UN panel exonerates Assange, but cops waiting to pounce
04 February 2016
WikiLeaks founder Julian Assange may emerge from his refuge in the Ecuadorian embassy in London on Friday after over three years, as a United Nations panel examining his appeal will rule that his stay in the embassy amounts to ''unlawful detention'', the BBC reported.
Assange had said that he would hand himself in to British police if his appeal to a UN panel falls through . If the appeal is successful, he said he would expect to be able to leave the embassy a free man.
Assange, a former computer hacker who has been holed up in the embassy since June 2012, told the UN Working Group on Arbitrary Detention that he was a political refugee whose rights had been infringed by being unable to take up asylum in Ecuador (Ecuador grants political asylum to Julian Assange).
There was no immediate confirmation of the BBC report as the UN the panel's opinion, which is not legally binding, was due to be published on Friday. The British police said Assange would face arrest if he leaves the embassy.
This was confirmed by British Prime Minister David Cameron's spokesman, who said today that if Assange leaves the Ecuadorian embassy in London he would be arrested, reiterating his government's position since Asange first took rfuge in the embassy.
In 2012 British foreign secretary William Hague had said, ''We will not allow Assange safe passage out of the United Kingdom, nor is there any legal basis for us to do so. The United Kingdom does not recognise the principle of diplomatic asylum.'' (Assange will be promptly nabbed if he steps out: UK)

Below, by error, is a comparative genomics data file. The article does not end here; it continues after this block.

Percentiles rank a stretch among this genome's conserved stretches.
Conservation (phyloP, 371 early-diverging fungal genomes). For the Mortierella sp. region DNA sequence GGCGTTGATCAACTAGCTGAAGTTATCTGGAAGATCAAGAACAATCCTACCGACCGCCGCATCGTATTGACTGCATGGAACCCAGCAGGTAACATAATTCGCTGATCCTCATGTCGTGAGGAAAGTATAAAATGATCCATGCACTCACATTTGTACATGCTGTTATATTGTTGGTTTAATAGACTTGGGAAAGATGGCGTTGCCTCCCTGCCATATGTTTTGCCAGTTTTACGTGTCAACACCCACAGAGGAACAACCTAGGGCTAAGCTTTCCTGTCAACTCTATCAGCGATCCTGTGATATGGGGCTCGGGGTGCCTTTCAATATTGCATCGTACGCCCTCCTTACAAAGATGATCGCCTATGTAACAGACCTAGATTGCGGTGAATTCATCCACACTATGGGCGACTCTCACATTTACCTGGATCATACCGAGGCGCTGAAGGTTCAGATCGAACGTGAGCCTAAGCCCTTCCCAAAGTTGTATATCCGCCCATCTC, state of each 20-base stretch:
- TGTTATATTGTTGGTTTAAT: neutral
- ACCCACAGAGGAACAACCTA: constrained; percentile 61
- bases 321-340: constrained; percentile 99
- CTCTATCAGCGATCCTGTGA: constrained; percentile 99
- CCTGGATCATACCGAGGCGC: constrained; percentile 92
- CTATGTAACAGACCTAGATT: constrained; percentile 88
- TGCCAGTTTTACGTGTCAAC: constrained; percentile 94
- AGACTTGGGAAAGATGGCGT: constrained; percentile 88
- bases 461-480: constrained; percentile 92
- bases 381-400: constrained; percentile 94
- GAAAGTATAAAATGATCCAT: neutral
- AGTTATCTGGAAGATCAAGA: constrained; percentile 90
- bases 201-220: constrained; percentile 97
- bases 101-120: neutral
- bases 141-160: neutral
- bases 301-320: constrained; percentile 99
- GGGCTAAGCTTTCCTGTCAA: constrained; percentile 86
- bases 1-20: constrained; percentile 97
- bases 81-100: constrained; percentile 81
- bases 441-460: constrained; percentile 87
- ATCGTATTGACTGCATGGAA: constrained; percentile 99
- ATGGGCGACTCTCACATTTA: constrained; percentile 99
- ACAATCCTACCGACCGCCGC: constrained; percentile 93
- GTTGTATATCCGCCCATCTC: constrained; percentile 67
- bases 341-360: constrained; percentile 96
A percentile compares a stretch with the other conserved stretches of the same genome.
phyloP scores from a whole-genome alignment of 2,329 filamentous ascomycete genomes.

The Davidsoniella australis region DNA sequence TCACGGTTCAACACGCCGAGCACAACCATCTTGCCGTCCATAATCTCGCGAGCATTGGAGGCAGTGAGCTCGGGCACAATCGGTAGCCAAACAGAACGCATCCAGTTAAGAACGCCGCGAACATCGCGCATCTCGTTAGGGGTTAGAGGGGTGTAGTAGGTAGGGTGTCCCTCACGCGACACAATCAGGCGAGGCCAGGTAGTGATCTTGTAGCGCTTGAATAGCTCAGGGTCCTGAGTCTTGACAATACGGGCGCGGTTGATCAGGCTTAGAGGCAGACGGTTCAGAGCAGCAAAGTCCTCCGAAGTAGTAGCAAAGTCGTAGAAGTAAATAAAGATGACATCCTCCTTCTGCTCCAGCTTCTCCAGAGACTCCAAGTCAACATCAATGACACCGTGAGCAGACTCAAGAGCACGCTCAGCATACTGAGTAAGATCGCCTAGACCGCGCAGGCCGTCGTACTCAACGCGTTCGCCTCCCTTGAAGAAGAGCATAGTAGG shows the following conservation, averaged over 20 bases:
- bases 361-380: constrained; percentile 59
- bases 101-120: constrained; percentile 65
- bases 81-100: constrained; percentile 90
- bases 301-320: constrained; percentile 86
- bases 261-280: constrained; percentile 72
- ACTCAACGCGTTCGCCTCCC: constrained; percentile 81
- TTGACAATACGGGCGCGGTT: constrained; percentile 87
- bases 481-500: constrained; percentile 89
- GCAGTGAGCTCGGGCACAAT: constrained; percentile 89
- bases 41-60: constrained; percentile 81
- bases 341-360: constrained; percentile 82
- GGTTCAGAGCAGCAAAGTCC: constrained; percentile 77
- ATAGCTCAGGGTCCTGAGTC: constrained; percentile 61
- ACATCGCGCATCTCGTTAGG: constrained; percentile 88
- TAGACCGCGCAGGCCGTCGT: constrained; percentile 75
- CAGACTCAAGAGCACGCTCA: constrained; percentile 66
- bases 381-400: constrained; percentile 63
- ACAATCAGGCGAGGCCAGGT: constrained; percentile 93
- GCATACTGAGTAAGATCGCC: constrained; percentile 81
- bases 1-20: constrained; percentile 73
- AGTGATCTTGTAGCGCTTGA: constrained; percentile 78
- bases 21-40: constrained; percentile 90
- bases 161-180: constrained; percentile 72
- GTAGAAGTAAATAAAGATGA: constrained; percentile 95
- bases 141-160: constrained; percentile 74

The spokesman said that any decision by a United Nations panel that is examining Assange's appeal would not be legally binding and that an arrest warrant for Assange would be put into effect if he left the embassy.
The Australian, who jumped bail to take refuge in the embassy, is wanted in Sweden for questioning over allegations of rape in 2010, which he denies.
''Should the UN announce tomorrow that I have lost my case against the United Kingdom and Sweden, I shall exit the embassy at noon on Friday to accept arrest by British police as there is no meaningful prospect of further appeal,'' Assange said in a statement posted on the Wikileaks Twitter account.
''However, should I prevail and the state parties be found to have acted unlawfully, I expect the immediate return of my passport and the termination of further attempts to arrest me.'' (See: Assange willing to face arrest if UN panel upholds charges)
The decision in his favour marks the latest twist in a tumultuous journey for Assange since he incensed the United States and its allies by using his WikiLeaks website to leak hundreds of thousands of secret US diplomatic and military cables in 2010, disclosures that often embarrassed Washington.
Assange, 44, fears Sweden will extradite him to the United States, where he could be put on trial over WikiLeaks' publication of the classified military and diplomatic documents, one of the largest information leaks in US history.